The reverse onus of proof provision in s.5(2) Road Traffic Act 1988 was not incompatible with Art.6(2) European Convention on Human Rights and the principle of presumption of innocence as it could be read down under s.3(1) Human Rights Act 1998 to impose only an evidential burden on the accused.Appeal by way of case stated by the defendant ('S') against his conviction by North East Essex magistrates on 26 June 2001 for being in charge of a motor vehicle after consuming so much alcohol that the proportion of alcohol in his breath exceeded the prescribed limit contrary to s.5(1)(b) Road Traffic Act 1988 ('RTA'). On 9 February 2001, S was found in his vehicle in a public place. Expert evidence revealed that based on an average rate of elimination of alcohol, S would not have been below the prescribed alcohol limit until approximately 11.40am on 10 February 2001. Section 5(2) RTA afforded a defence to an accused upon proof "that at the time he is alleged to have committed the offence...there was no likelihood of his driving the vehicle whilst the proportion of alcohol in his breath...remained likely to exceed the prescribed limit". The magistrates held that: (i) S had failed to prove on the balance of probabilities that there had been no likelihood of him driving his car whilst in excess of the prescribed alcohol limit (i.e. the legal burden of proof); and (ii) the cold weather on the day in question and S's failure to make any alternative arrangements in order to obtain transport to take him home could have increased the likelihood of his driving. The question in this appeal was whether, having regard to the principle of the presumption of innocence in Art.6(2) European Convention on Human Rights ('the Convention') and to s.3(1) Human Rights Act 1988 ('the 1998 Act'), the reverse onus of proof provision in s.5(2) RTA imposed a legal or evidential burden on an accused charged with an offence contrary to s.5(1)(b) RTA.HELD: (1) Applying ordinary principles of construction, s.5(2) RTA imposed a legal burden on S to prove that there had been no likelihood of his driving the vehicle. Therefore, s.5(1)(b) RTA read with s.5(2) derogated from the presumption of innocence in Art.6(2) of the Convention because it enabled S to be convicted even though the court was not sure that there had been a likelihood or risk of his driving. R v Lambert (2002) 2 AC 545 considered. (2) However, some interference with that presumption was capable of objective justification because a legitimate aim was being pursued by s.5(2). (3) (Henriques J dissenting) In all the circumstances it was not proportionate to impose upon S a legal burden of proving that there had been no likelihood of his driving, and to ensure compatibility with the Convention, s.5(2) RTA had to be read down under s.3(1) of the 1998 Act as imposing only an evidential burden on S. (4) S would satisfy that evidential burden if he demonstrated from the evidence an arguable case that there had been no likelihood of his driving whilst the amount of alcohol in his breath exceeded the prescribed limit. (5) If that burden was satisfied, it was then for the prosecution to prove that there had been a real risk of his driving whilst over the limit. (6) Given that the magistrates had not applied those tests, it followed that the appeal fell to be allowed.Appeal allowed. Conviction quashed.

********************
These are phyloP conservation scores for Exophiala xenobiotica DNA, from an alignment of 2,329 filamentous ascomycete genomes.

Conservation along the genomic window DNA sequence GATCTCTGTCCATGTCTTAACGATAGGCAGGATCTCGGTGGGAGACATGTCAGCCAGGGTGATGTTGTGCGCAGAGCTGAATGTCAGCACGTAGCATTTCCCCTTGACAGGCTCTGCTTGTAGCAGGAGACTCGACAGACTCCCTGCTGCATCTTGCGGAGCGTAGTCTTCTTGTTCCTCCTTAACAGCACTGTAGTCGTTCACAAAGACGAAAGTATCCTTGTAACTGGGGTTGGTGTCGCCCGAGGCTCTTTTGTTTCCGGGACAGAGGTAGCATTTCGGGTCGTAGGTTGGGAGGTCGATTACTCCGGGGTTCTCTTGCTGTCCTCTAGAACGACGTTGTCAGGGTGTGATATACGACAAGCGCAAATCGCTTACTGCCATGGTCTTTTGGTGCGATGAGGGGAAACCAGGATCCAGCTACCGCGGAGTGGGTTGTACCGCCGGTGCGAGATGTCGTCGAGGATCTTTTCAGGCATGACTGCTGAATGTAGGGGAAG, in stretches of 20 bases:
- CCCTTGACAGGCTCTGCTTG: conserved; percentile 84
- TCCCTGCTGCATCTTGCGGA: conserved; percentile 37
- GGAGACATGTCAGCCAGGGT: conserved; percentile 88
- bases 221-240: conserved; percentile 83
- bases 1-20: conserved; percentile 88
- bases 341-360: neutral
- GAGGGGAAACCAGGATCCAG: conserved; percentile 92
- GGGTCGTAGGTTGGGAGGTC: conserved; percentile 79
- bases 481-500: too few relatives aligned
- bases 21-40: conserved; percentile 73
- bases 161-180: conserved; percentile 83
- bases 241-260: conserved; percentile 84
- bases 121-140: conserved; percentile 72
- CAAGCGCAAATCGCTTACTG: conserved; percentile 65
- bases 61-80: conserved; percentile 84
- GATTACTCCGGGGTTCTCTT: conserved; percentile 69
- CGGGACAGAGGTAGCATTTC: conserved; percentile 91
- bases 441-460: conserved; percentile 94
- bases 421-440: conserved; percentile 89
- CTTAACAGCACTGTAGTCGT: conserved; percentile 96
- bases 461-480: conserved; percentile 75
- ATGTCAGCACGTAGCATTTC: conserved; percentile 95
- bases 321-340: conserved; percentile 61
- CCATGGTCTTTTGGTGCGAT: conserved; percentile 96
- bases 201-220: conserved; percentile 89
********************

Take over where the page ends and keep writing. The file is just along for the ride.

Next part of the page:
[2003] EWHC 273 (Admin)

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